Column: Operational Flexibility During Covid-19

April 21, 2020 | 0 Comments

This is the third in a four-part series prepared by Restructuring and Insolvency Specialists Association of Bermuda [RISA Bermuda], on insights to help small- to mid-size organizations manage financial, operational, and staffing considerations, as well as directors’ duties and responsibilities, in view of the current COVID-19 crisis.

Our two prior articles, where we highlighted the financial and employee considerations that Bermuda businesses will want to have in mind during the crisis.

Many businesses in Bermuda are currently subject to an unprecedented and enforced restriction on operations. Some businesses are trying to continue with workforces operating from individual employee homes, while others continue with significantly reduced operations and staff laid off. No business ever planned for such events, so how do you operate your business under such conditions?

This article offers some practical operational actions you can take now to support your business through this crisis and emerge stronger at the end.

1. Assess your business

Owners and managers should all be involved in crisis management and reacting to situations as they appear. There will be business critical operations and expenses and these need to be prioritised. Ensure these are identified quickly and assess how they will be maintained.

An honest and non-emotional assessment of the business needs to take place as soon as possible as well as continual operational review through the crisis period. Questions to ask may include:

  • Can the business operate in a limited or different capacity? What changes need to be made? This could involve repurposing machinery or production, through to hiring additional staff if an online delivery model is being pursued.
  • What are the key “ingredients” needed to maintaining limited or break-even operations? This may include a healthy workforce, access to customers, or raw materials being available. Without all the “ingredients” it may be impossible to continue to trade.
  • Be clear there is a purpose to continuing to operate through the crisis period, as increasing losses to service a small number of customers may make recovery more difficult in the long run.
  • Are you reliant on a limited number of suppliers or customers? How are they performing and are there risks of any stakeholders ceasing to trade with you during the crisis? A concentrated supply chain or customer bases is a key risk to any business at any time, but particularly in a crisis. Diversification will aid chances of weathering the crisis.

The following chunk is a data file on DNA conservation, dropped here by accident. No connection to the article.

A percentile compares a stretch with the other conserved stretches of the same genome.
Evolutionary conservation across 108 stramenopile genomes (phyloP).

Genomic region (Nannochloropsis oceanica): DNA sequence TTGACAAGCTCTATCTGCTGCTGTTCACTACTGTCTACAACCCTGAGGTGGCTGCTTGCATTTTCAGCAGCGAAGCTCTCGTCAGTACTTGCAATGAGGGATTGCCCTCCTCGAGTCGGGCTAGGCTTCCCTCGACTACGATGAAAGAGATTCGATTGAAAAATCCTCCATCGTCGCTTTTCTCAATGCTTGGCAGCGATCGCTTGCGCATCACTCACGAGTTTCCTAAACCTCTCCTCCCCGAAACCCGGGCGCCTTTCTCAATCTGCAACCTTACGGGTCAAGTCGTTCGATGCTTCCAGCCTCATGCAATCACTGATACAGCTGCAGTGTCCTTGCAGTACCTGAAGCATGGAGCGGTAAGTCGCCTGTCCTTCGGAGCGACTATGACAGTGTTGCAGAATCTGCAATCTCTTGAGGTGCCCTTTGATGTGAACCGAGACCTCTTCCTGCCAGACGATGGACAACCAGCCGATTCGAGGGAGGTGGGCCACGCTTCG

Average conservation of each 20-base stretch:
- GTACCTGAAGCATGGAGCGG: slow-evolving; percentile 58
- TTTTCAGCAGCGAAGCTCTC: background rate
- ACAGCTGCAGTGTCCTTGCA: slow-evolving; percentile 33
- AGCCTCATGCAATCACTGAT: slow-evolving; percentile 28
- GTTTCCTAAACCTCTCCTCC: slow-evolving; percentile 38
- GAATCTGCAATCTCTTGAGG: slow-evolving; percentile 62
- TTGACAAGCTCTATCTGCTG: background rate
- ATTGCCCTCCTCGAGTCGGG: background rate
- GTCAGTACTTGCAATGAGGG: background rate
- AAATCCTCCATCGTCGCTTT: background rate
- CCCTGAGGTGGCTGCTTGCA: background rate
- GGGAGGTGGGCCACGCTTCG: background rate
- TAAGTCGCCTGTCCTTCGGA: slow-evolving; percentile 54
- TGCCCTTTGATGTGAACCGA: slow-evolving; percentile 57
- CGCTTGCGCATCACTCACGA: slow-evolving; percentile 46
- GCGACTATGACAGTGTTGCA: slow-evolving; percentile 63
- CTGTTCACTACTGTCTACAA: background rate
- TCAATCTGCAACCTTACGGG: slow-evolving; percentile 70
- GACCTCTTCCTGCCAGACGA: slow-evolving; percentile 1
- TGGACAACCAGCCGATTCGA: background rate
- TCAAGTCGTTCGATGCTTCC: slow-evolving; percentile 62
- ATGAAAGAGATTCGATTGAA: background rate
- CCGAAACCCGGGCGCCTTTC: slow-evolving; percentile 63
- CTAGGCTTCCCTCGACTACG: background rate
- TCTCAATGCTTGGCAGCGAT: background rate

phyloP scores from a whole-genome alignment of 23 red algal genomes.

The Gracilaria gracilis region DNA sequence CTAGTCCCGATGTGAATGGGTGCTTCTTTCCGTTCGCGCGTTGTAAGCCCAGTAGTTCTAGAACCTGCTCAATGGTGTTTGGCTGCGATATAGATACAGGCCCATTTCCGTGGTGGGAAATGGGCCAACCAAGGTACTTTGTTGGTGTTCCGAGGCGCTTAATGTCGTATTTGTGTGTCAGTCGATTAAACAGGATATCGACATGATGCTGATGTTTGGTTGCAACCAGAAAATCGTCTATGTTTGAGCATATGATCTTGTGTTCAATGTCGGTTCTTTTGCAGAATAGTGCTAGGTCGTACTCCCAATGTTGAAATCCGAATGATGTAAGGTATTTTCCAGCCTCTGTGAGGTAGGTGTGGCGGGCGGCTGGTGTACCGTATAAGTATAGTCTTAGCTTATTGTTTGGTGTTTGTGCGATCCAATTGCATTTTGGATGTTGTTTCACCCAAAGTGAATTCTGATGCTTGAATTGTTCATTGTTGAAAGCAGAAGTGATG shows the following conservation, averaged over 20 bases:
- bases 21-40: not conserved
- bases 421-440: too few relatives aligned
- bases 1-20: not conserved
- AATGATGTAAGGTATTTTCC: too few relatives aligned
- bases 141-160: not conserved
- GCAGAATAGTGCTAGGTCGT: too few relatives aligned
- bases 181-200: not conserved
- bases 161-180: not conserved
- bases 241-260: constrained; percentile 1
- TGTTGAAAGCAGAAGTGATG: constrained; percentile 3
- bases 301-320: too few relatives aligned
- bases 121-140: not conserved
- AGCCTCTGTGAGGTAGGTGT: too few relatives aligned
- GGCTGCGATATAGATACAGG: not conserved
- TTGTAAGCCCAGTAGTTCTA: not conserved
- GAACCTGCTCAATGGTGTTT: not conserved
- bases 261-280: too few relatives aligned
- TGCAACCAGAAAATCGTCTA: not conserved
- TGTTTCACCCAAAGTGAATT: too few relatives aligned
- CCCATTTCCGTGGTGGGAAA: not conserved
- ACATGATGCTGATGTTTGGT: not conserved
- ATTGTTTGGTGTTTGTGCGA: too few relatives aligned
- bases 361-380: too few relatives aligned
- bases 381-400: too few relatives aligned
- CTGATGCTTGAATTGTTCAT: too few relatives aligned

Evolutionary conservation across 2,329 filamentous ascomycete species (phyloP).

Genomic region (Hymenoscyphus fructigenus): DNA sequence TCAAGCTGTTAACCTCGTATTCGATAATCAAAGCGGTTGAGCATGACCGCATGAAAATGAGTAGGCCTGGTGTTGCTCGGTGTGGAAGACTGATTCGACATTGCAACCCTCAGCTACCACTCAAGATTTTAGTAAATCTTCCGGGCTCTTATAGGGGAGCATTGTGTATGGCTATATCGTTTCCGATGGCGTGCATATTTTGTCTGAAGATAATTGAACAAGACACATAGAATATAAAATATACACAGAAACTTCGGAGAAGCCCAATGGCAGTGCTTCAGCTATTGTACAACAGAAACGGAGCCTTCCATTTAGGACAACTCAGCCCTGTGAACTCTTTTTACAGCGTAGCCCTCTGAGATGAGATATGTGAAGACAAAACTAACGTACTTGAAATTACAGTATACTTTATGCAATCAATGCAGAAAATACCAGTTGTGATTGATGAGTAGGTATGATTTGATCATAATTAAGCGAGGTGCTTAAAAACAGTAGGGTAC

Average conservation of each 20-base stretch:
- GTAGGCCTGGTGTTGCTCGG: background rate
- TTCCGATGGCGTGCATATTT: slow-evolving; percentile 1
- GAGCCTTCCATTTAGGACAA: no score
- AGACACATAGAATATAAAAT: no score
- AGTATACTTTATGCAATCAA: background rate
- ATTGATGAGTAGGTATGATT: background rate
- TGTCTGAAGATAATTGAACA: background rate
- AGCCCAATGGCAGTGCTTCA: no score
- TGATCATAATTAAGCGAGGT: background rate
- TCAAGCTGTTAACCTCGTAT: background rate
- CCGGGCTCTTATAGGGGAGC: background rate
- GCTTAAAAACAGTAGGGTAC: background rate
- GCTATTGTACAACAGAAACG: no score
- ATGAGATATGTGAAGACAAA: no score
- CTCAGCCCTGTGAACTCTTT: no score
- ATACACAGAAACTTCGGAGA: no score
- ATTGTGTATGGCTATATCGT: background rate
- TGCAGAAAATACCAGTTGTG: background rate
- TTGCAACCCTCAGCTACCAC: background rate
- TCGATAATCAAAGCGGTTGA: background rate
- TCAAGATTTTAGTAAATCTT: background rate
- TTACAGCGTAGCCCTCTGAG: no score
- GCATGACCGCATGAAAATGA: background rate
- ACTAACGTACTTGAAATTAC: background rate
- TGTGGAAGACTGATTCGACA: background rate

• Do customers know how to reach you? If you’re now reliant on your online presence, is your website and ordering process easy to navigate and secure? Poor online presence can drive customers to competitors.

2. Innovation and change

Successful businesses rapidly find new ways to work with customers, drive revenue and use technology to solve challenges and identify opportunities.

Innovation and change can help retain great employees. If their current role is not applicable during the crisis, do they have other useful skills or are there other opportunities where they could be redeployed? Retaining good staff combined with a flexible operating model can be critical to a successful outcome. We have seen perfumeries move into making hand sanitiser; a number of online delivery services established or growing; and restaurant suppliers looking to service the public directly. All excellent demonstrations of innovation and change driven by the crisis, growing market share, brand awareness and retaining key staff.

Businesses need to be mindful, however, of how quickly the crisis may change and the need for flexibility in your operation to move back into core markets [e.g. a restaurant supplier needs to service its old customers again, but at what point?].

Where a business has changed its customer base during the crisis a decision needs to be made as to the optimal business model as the island returns to normality. Is expansion a possible outcome of the crisis?

For businesses that have significantly reduced operations, there are a number of key considerations, such as:

  • Can you restore your business easily once the crisis is over, or will there be a period of ramp up required?
  • Are the staff/skill sets you need available for when business demand picks up? Businesses need to plan now for a return to “normal” trading.

Post crisis, consider what type of organisation you need. Focus on shaping your business with “built-in” flexibility and resilience. Change the business to combat threats identified in this crisis.

3. Seek support and advice… and offer the same

Seek advice and input from lenders, customers, suppliers, staff and professional advisors to identify areas to reduce costs, explore opportunities and ensure ongoing operations are meeting the needs of your customers, while staying true to your brand/mission/goals.

Be aware of the support being offering by the Government, BEDC, lenders, landlords and other private institutions during the crisis and take advantage of that relief if applicable.

Along with seeking advice for the business, you should ensure your staff are supported and have the information they need to seek help and make any appropriate claims.

*RISA Bermuda consists of accountants, lawyers, and other individuals who are directly or indirectly engaged in the business of insolvency and restructuring in Bermuda. Refer to www.risa.bm for further information. No insights from this article constitute legal, financial, commercial or other professional advice.

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